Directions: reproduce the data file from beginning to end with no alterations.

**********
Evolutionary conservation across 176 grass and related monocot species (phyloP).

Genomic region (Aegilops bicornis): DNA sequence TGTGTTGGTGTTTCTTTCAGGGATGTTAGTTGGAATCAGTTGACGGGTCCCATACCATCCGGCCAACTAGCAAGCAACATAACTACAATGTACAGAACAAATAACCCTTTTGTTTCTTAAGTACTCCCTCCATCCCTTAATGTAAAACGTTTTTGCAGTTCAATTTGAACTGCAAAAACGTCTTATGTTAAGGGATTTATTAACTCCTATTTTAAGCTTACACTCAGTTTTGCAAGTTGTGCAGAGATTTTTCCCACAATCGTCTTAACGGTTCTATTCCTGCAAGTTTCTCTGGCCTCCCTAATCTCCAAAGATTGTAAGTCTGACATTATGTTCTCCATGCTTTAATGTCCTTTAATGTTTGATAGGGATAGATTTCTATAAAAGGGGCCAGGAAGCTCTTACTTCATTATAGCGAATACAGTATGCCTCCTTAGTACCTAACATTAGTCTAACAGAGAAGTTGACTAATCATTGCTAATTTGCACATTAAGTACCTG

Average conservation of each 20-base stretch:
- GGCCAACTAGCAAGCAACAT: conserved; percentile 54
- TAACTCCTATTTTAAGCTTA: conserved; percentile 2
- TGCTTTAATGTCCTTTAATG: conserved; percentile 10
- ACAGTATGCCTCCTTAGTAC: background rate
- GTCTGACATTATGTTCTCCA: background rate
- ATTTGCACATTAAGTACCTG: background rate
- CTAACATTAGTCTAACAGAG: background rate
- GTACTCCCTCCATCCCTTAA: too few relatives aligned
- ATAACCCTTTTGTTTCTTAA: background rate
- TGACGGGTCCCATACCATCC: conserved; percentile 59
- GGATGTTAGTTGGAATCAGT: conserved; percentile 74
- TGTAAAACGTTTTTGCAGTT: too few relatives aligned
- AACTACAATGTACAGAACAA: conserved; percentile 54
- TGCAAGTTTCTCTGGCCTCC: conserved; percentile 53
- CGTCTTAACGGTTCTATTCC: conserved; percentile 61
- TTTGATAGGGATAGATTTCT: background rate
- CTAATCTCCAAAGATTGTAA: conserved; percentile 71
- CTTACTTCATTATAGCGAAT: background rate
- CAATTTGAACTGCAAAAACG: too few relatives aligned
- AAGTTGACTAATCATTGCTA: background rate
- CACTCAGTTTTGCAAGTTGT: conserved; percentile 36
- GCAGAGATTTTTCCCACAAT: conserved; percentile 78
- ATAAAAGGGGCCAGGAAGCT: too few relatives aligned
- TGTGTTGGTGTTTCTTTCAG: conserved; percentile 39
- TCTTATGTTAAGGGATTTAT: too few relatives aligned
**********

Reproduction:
Evolutionary conservation across 176 grass and related monocot species (phyloP).

Genomic region (Aegilops bicornis): DNA sequence TGTGTTGGTGTTTCTTTCAGGGATGTTAGTTGGAATCAGTTGACGGGTCCCATACCATCCGGCCAACTAGCAAGCAACATAACTACAATGTACAGAACAAATAACCCTTTTGTTTCTTAAGTACTCCCTCCATCCCTTAATGTAAAACGTTTTTGCAGTTCAATTTGAACTGCAAAAACGTCTTATGTTAAGGGATTTATTAACTCCTATTTTAAGCTTACACTCAGTTTTGCAAGTTGTGCAGAGATTTTTCCCACAATCGTCTTAACGGTTCTATTCCTGCAAGTTTCTCTGGCCTCCCTAATCTCCAAAGATTGTAAGTCTGACATTATGTTCTCCATGCTTTAATGTCCTTTAATGTTTGATAGGGATAGATTTCTATAAAAGGGGCCAGGAAGCTCTTACTTCATTATAGCGAATACAGTATGCCTCCTTAGTACCTAACATTAGTCTAACAGAGAAGTTGACTAATCATTGCTAATTTGCACATTAAGTACCTG

Average conservation of each 20-base stretch:
- GGCCAACTAGCAAGCAACAT: conserved; percentile 54
- TAACTCCTATTTTAAGCTTA: conserved; percentile 2
- TGCTTTAATGTCCTTTAATG: conserved; percentile 10
- ACAGTATGCCTCCTTAGTAC: background rate
- GTCTGACATTATGTTCTCCA: background rate
- ATTTGCACATTAAGTACCTG: background rate
- CTAACATTAGTCTAACAGAG: background rate
- GTACTCCCTCCATCCCTTAA: too few relatives aligned
- ATAACCCTTTTGTTTCTTAA: background rate
- TGACGGGTCCCATACCATCC: conserved; percentile 59
- GGATGTTAGTTGGAATCAGT: conserved; percentile 74
- TGTAAAACGTTTTTGCAGTT: too few relatives aligned
- AACTACAATGTACAGAACAA: conserved; percentile 54
- TGCAAGTTTCTCTGGCCTCC: conserved; percentile 53
- CGTCTTAACGGTTCTATTCC: conserved; percentile 61
- TTTGATAGGGATAGATTTCT: background rate
- CTAATCTCCAAAGATTGTAA: conserved; percentile 71
- CTTACTTCATTATAGCGAAT: background rate
- CAATTTGAACTGCAAAAACG: too few relatives aligned
- AAGTTGACTAATCATTGCTA: background rate
- CACTCAGTTTTGCAAGTTGT: conserved; percentile 36
- GCAGAGATTTTTCCCACAAT: conserved; percentile 78
- ATAAAAGGGGCCAGGAAGCT: too few relatives aligned
- TGTGTTGGTGTTTCTTTCAG: conserved; percentile 39
- TCTTATGTTAAGGGATTTAT: too few relatives aligned